|Bid||98.71 x 900|
|Ask||98.79 x 800|
|Day's Range||98.72 - 100.80|
|52 Week Range||51.39 - 100.80|
|Beta (5Y Monthly)||1.10|
|PE Ratio (TTM)||27.96|
|Earnings Date||Jul 20, 2020|
|Forward Dividend & Yield||N/A (N/A)|
|1y Target Est||90.81|
Cadence Announces Second Quarter Financial Results Webcast
It's only natural that many investors, especially those who are new to the game, prefer to buy shares in 'sexy' stocks...
The tech sector has remained reasonably unscathed amid the pandemic primarily because investors saw that these companies have been gaining immensely from secular trends like cloud computing and robust telecommunications infrastructure.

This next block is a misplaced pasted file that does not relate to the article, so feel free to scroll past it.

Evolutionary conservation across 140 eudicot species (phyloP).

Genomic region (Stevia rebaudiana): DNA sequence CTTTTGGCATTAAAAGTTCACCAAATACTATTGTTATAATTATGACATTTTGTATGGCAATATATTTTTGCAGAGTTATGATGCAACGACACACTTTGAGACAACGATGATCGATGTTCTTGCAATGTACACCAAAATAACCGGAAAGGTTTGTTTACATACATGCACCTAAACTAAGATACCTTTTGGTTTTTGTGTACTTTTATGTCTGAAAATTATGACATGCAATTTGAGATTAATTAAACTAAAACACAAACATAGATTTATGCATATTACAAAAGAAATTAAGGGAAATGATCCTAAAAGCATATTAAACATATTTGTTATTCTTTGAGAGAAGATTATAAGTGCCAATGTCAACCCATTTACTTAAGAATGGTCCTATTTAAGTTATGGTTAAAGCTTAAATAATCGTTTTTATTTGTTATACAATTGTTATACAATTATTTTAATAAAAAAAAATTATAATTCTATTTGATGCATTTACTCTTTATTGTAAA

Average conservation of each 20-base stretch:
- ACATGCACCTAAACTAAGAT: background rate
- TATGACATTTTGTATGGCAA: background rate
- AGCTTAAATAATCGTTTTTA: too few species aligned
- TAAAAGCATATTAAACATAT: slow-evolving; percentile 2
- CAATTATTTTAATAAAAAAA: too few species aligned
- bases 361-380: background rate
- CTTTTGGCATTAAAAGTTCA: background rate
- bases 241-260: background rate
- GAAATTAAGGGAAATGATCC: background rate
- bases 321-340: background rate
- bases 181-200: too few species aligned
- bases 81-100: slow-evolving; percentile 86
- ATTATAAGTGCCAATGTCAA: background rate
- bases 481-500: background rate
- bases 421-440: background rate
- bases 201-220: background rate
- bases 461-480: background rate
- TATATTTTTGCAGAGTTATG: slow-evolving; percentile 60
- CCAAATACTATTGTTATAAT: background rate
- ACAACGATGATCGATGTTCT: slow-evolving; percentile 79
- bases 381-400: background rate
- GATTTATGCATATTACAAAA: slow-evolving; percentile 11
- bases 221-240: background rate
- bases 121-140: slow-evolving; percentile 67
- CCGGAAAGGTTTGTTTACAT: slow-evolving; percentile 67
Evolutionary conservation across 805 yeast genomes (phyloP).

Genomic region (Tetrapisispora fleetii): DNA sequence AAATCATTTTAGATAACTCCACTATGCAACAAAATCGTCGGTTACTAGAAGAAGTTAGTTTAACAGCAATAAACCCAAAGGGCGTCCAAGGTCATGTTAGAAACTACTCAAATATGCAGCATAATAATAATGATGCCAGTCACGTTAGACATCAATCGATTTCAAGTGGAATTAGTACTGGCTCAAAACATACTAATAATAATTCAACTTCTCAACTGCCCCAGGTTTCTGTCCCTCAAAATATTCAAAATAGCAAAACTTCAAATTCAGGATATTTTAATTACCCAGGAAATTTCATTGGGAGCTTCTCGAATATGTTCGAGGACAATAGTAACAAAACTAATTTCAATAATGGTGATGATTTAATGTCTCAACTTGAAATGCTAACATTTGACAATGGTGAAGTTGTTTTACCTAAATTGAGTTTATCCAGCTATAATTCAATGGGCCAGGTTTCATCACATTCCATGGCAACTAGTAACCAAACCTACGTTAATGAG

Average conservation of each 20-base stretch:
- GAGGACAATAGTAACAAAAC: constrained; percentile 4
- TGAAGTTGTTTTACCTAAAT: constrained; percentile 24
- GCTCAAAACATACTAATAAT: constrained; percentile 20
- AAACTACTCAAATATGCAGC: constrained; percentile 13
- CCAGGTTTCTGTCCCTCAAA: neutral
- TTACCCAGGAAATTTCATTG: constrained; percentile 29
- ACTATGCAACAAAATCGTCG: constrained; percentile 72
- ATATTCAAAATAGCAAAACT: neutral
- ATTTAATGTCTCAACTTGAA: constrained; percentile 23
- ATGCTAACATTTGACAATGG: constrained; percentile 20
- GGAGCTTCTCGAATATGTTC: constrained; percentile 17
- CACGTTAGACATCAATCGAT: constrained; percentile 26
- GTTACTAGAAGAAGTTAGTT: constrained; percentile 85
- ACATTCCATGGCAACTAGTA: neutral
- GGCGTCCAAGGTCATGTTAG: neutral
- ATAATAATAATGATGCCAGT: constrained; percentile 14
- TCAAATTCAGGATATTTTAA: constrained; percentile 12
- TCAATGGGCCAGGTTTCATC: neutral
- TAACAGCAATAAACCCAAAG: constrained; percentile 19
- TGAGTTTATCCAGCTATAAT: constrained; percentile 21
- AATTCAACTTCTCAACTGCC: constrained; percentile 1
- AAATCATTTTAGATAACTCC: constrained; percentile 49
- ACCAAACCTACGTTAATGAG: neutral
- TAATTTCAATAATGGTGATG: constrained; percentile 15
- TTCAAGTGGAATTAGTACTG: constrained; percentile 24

Cadence announced a collaboration with TSMC and Microsoft focused on utilizing cloud infrastructure to reduce semiconductor design signoff schedules.
Cadence (CDNS) is riding on robust traction witnessed by digital full flow offerings among semiconductor companies amid evolution of chip making processes.
Efinix successfully utilized the Cadence digital full flow solution to complete the first wave of its Trion family of FPGAs.